There was then real confusion as the waymarkers stopped corresponding with the route marked on my map.  Conditions under foot were now pretty rough and we thought that maybe it would be best to see where the new trail would take us.  Instead of dropping down to the valley floor as indicated by the map they continued to climb to a small unnamed rocky summit which just topped out at 311 metres.  Its small size however gave panoramic views, with the eye being led across the vast flat Mayo bogs.  You could see how in the distance fields suddenly gave way to a flat brown carpet as far as the eye could see, with just the add plantation or building adding a bit of scale.


Happy that I had spent a bit of time in ‘wild country’ we followed the markers down to the track along the western way.  It was now a simple easy stroll back to the van.  On the map the route we did almost looks a bit dull and I initial thought that we would be walking through forestry plantations on easy tracks.  In reality it was a cracking walk, a bit rough but with great views and no people for miles.  Even with its access problems Ireland is great.

12 Comments to “Ireland part 4 – County Mayo (Achill Island and Nephin Beg)”

  1. those coastal cliffs are exceptional. Really dramatic and very enticing

    nice trip report all in all

  2. Cheers – the cliffs were stunning, never seen anything quite like them before. Just a shame low cloud spoilt it a bit at the last moment!

  3. Very enjoyable read on somewhere that I know nothing of.

    Those *!&%$@ ticks get everywhere.

  4. Ticks are probably the only creatures that if I had the powers to remove from this earth I would. Serve no purpose except as parasites. At least with midgies they serve as food for the birds!

  5. The cliffs looked incredible. The whole landscape seems boggy and hard walking. Begging to be backpacked. Great stuff and thanks.

  6. Those coastal cliffs look impressive and a Bothy in Ireland – did not think that was possible.
    Living in Cork city in the extreme south of the country I always gravitated towards the Dingle,Iveagh and Beara Penisulas.
    The gross development here has forced me to now do only higher level backpacking here such as the Beara High route and I always went on a Scottish Bivy/Bothy trip over a longer distance overland journey to the west and north of Ireland.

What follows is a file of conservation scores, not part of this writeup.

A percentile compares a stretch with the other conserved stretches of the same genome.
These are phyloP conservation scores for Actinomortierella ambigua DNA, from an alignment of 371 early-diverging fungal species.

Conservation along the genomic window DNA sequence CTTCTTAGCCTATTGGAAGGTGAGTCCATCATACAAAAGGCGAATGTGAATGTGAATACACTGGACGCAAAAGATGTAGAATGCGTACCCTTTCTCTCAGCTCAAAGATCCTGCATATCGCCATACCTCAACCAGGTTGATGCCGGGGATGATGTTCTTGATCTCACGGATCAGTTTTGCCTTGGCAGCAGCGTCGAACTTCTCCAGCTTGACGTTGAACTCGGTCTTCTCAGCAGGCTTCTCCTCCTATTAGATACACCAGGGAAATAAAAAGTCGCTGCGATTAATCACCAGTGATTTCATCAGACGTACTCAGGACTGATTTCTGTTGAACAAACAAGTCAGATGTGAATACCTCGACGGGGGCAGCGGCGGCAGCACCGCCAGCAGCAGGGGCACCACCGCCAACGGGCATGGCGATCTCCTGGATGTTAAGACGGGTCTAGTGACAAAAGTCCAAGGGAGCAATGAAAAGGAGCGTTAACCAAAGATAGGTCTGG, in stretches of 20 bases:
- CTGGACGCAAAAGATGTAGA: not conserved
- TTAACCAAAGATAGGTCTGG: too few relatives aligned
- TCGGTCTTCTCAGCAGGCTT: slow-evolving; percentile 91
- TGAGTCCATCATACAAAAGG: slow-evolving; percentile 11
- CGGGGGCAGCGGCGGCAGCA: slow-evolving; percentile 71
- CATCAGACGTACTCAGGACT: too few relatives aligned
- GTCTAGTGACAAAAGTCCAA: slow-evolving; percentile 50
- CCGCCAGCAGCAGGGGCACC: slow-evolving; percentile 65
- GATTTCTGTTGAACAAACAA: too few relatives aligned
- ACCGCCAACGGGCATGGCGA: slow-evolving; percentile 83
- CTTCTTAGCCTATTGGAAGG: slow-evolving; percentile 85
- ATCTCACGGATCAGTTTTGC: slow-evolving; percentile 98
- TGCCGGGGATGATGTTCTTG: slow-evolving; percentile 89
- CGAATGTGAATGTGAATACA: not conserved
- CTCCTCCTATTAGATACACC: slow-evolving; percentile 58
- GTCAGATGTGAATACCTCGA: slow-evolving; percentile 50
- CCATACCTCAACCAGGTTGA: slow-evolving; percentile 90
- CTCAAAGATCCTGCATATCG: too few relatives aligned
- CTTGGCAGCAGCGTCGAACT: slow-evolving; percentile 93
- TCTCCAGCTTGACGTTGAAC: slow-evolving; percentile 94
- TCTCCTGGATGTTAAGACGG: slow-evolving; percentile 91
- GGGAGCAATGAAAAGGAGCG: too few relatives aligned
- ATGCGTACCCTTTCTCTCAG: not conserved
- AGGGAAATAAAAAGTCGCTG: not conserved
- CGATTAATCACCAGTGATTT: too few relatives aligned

But truthfully did you use a narrow angle lens to somehow cut out all those pink and yellow houses with the white picket fences?
    Ps trekking in the Beara last week I was charged 4 euro for the privilege to walk into the high hills.
    It will take alot to convince me about the superiority of any Irish hills over Knoydart , Wester Ross and the Cairngorms and that is not only due to the wilder illusion you get in those hills.

    • What! you had to pay to access some hills, is that strictly legal? Now that is a completely alien concept to someone who is living outside of Ireland.

      One thing that I could not get my head around whilst in Ireland was all the ugly new buildings dotted around what would have been pristine countryside. A nice loch would nearly always have a mock ‘Dallas’ style ugly building next to it, usually with a picket fence. Some people have definately had taste transplants………….

      The cliffs on Achill were stunning, shame that the resort towns were a bit of a dump. However the wilds of Mayo and the Nephim range were something else.

  7. There is no defined access laws in Ireland – so some hill farmers who are not content with EU subsidies charge access charges to enter their property which borders are is part of typically very scenic parts of the country.